Fri. Jun 21st, 2024


Concrete plant owners and operators know the problems of dust collection. From the initial startup permitting and paperwork associated with the dust produced at concrete plants through the ongoing maintenance and replacement of dust filters and equipment years after you have been in business, dust collection and suppression is an important component of the system. The laws and rules regarding dust collection and suppression requirements vary town by town, county by county and even state by state. Additionally you may have various agencies that you need to deal with including local zoning authorities, DNR, EPA and others depending on your location. Fortunately the equipment used for collecting and suppressing dust associated with concrete plants has continued to improve and is now very effective.

Dust collection and suppression must be considered at several different areas of the concrete plant. Some owners will put equipment to collect and control dust in every area where it can be created. Others owners will only put the collection equipment where it is absolutely required. Many owners will use more dust collection equipment then required because they want to be environmentally friendly, appease opponents, or for other reasons. Ultimately the decision on what type of dust collection equipment you need is based on what you are trying to accomplish and what type of concrete plant you have.

At the very minimum concrete plants are sold standard with a dust vent on the cement silos, usually one or more per compartment. When cement is delivered in a bulk tanker it is pneumatically blown from the tanker into the silo. A silo being filled by a bulk tanker without the venting system standard on most silos looks as though the silo is on fire. Cement, fly-ash and slag (the most common materials in silos at concrete plants) are aerated commodities. This means that when air is introduced into the material it becomes lighter and flows easier. When these materials are pumped into the silo’s from a tanker the dust collector keeps the materials from flowing into the environment looking like a thick smoke. In the case of silo dust collectors they actually provide operators with a cost savings because it keeps them from losing large amount of materials being delivered.

Another common place for dust collection equipment is where the materials discharge into the mixer. Precast and product plants will commonly have a dust collection system integrated with their plant mixers. Ready mix plants frequently have a dust collection system that helps contain and control the dust around where the truck connects with the plant. Other areas that are often equipped with dust collectors include weighing hoppers such as a cement batcher. Some locations are even forced to control the dust from trucks on gravel drives and areas using water trucks to keep the area moist and dust under control as trucks travel through.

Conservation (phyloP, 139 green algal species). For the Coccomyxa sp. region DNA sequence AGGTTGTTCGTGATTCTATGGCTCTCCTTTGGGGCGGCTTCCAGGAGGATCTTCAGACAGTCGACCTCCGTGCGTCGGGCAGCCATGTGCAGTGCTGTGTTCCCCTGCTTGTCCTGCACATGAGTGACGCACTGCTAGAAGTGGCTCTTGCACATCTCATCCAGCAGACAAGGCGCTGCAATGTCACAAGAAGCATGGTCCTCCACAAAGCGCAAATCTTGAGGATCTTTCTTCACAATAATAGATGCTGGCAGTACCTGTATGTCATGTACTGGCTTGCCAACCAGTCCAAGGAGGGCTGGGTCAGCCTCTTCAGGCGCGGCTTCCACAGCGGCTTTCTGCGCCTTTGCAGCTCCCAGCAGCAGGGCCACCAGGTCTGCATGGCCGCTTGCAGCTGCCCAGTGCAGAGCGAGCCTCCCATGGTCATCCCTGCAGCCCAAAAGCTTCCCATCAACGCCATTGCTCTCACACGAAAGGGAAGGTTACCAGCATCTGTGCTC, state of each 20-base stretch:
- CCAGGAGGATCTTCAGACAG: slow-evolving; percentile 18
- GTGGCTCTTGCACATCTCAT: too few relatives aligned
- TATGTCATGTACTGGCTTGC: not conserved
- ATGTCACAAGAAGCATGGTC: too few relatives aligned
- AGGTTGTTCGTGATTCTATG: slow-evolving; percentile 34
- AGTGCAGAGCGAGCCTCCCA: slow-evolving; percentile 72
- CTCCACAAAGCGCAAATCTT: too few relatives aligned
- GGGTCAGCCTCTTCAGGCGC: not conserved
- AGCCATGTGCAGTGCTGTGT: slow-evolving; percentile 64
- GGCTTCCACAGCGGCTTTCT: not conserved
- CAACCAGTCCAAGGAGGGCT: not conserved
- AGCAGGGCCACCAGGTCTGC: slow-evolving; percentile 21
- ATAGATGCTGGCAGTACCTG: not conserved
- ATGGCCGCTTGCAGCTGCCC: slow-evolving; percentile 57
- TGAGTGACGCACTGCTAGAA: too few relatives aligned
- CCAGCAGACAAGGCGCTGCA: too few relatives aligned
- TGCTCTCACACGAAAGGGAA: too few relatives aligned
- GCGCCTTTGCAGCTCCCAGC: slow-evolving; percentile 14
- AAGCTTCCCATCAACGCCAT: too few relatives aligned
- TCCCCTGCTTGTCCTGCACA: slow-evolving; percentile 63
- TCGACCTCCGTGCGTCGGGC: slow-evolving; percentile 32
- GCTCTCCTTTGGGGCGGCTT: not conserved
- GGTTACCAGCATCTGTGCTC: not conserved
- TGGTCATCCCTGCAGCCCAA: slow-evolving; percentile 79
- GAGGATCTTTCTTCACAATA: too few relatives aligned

Obviously understanding the areas on and around your concrete plant that are problem areas for dust creation as well us knowing what the environmental and zoning requirements associated with dust are among the most important factors in selecting dust collectors and suppression equipment. Another important factor is developing the strategy for controlling the dust. Some plants use a different dust collector for every area they need to control. Central dust collectors are also available that use ducting systems to collect dust from multiple areas and vent it to a single centralized dust system. Some concrete plants use a combination of systems. There isn’t necessarily a right or wrong system, it is just selecting the proper system for your application.

Other important factors when considering dust collector are the materials that is being collected and the volume the material will be introduced (in the case of a silo, the number of fill pipes). Different materials have different densities and can require different sizing to ensure the dust collectors work effectively.

By admin